Around The Web: Black Books and Storytellers

5 Jun 2020

Hello again, readers! This Around the Web will focus on Black books and storytellers, because as the events of this week have shown, these voices need and deserve to be heard.

 

Fiyah Reviews

 

Fiyah is a magazine of Black speculative fiction, and in addition to having some excellent issues full of awesome stories, they’ve been sharing reviews of Black books. Black authors often don’t get tons of media attention, so if you want to add to your reading list and want some guidance, this is one place to start.

 

 

 

YA Books by Black Authors

 

Another place to look for reading recommendations is Buzzfeed’s list of YA books by Black authors. These books have all come out this year, and several have intersectional or anti-racist themes, so they might be especially relevant to you and/or your teen readers these days.

 

 

 

BIPOC of Publishing in Canada

 

This is an organization to follow if you’re interested in publishing in Canada. Their Twitter account is dedicated to creating a more inclusive industry by giving BIPOC (that’s an acronym for Black, Indigenous, People of Colour, for those who don’t know) authors, editors, and publishing professionals connect and share experiences.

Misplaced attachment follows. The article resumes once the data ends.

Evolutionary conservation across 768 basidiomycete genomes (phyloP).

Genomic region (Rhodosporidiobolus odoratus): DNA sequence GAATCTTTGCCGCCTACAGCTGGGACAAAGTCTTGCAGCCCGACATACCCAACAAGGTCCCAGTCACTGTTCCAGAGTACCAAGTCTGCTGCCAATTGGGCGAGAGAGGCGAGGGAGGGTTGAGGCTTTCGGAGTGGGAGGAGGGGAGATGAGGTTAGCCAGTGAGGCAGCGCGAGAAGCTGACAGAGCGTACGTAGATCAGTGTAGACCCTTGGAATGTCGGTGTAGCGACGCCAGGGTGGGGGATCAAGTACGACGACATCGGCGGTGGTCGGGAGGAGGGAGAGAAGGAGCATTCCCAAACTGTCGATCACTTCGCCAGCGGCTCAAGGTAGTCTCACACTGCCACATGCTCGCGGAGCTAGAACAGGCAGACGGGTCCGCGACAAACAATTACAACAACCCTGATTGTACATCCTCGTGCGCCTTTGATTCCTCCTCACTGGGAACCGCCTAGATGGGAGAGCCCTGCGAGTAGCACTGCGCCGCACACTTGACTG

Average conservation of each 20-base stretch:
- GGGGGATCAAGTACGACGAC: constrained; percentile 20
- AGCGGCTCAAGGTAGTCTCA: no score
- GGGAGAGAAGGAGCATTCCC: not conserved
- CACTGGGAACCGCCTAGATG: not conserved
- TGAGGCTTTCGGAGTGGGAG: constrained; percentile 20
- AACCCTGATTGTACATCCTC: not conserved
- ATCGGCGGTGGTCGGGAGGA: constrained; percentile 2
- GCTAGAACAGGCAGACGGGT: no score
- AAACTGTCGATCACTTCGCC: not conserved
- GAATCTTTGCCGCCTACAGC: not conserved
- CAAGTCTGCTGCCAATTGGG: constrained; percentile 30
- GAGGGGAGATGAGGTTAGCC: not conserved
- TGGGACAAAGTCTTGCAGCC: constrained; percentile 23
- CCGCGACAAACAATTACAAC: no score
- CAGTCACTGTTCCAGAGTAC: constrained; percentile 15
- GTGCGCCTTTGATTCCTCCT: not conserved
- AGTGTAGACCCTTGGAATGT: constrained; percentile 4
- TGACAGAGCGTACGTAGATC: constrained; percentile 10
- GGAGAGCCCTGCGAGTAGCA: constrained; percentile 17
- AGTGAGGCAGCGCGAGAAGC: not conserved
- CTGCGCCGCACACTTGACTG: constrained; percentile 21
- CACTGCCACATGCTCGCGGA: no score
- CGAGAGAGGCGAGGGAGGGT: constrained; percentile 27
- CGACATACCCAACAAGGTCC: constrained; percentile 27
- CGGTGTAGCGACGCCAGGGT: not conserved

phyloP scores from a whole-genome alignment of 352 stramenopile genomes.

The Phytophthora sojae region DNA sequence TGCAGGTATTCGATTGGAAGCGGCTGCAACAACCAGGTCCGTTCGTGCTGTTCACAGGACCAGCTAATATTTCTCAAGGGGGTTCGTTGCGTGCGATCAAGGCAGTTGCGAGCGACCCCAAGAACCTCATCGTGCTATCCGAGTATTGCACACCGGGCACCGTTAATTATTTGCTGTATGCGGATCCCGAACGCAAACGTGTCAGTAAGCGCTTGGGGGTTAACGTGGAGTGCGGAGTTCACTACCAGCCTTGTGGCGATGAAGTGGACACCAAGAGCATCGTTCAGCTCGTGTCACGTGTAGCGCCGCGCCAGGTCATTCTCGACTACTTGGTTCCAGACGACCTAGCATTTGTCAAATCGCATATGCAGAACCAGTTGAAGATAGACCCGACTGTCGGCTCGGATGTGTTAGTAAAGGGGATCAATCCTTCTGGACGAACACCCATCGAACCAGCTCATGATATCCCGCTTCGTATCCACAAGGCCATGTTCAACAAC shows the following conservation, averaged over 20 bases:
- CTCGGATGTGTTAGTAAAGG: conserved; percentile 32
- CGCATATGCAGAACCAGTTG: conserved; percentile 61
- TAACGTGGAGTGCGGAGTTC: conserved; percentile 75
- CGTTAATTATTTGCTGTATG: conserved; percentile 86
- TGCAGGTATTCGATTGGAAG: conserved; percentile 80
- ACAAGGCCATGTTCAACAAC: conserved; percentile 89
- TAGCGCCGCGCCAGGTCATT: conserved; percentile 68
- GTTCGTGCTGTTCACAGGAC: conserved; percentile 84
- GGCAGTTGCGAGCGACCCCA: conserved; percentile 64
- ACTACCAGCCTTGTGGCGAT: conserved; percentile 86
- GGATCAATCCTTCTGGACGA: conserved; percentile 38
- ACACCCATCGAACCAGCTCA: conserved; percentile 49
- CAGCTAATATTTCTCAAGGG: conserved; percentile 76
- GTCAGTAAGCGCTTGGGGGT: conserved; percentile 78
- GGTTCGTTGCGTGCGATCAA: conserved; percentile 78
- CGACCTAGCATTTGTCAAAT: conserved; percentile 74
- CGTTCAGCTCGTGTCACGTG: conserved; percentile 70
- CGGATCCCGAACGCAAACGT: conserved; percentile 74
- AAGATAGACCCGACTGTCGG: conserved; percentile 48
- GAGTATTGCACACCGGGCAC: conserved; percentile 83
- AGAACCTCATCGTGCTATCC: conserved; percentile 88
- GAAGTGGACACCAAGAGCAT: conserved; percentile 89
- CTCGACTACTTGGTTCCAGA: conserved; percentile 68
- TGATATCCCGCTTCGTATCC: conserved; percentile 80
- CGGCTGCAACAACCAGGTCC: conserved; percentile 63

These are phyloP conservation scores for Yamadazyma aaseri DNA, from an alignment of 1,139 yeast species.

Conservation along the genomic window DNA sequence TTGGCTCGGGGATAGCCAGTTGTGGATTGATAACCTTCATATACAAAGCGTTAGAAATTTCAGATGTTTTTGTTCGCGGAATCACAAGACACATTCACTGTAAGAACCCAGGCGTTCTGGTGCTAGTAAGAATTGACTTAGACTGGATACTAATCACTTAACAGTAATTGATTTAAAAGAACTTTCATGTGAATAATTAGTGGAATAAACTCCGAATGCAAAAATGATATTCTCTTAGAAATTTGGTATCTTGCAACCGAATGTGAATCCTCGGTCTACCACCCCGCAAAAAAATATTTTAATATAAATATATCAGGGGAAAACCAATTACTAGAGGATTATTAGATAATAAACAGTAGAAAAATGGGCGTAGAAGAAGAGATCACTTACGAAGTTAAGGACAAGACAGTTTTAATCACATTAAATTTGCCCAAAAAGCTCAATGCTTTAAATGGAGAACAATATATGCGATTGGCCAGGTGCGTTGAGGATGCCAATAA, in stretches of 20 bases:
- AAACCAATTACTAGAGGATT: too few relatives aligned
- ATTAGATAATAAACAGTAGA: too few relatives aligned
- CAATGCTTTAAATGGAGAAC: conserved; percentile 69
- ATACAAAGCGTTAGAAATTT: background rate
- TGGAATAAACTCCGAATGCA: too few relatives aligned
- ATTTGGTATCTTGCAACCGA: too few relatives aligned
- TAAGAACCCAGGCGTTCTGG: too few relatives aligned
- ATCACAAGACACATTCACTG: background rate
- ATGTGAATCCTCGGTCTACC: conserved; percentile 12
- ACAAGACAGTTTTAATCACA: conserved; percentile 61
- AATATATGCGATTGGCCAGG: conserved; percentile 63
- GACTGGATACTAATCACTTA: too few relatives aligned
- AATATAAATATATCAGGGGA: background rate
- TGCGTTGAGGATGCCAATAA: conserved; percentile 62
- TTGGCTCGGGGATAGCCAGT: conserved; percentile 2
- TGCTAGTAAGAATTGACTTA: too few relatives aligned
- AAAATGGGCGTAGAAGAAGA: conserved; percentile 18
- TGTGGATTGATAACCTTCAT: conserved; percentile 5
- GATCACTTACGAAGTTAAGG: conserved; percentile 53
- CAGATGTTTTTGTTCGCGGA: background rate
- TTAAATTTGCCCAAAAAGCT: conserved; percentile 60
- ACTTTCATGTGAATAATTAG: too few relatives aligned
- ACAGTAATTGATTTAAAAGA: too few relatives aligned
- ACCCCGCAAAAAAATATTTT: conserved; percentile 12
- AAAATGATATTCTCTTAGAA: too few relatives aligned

In Conversation with Desmond Cole and Téa Mutonji

 Image: The Walrus / Photo courtesy of Penguin Random House / Kate Yang-Nikodym

 

Desmond Cole’s book The Skin We’re In: A Year of Black Resistance and Power has come up on a number of reading lists this week, especially in those that are focussed on the issues in Canada. If you want to know more about the book or about media coverage of anti-Black racism in Canada, this interview with Cole and Téa Mutonji, another amazing author, is for you.

 

 

 

Organizations to Suppor

 

And if you’re looking for organizations to support right now, Huffington Post put together a list.

 

 

Finally, before I leave you, I want to say that this is only a tiny fraction of what’s out there. So much has been shared this week and in the past, there’s really no excuse for not engaging. So, whether you check out the above, or head to social media, Google, or a bookstore, I encourage you to take the time to find some Black voices to listen to and amplify today and in the future.

 

 

 

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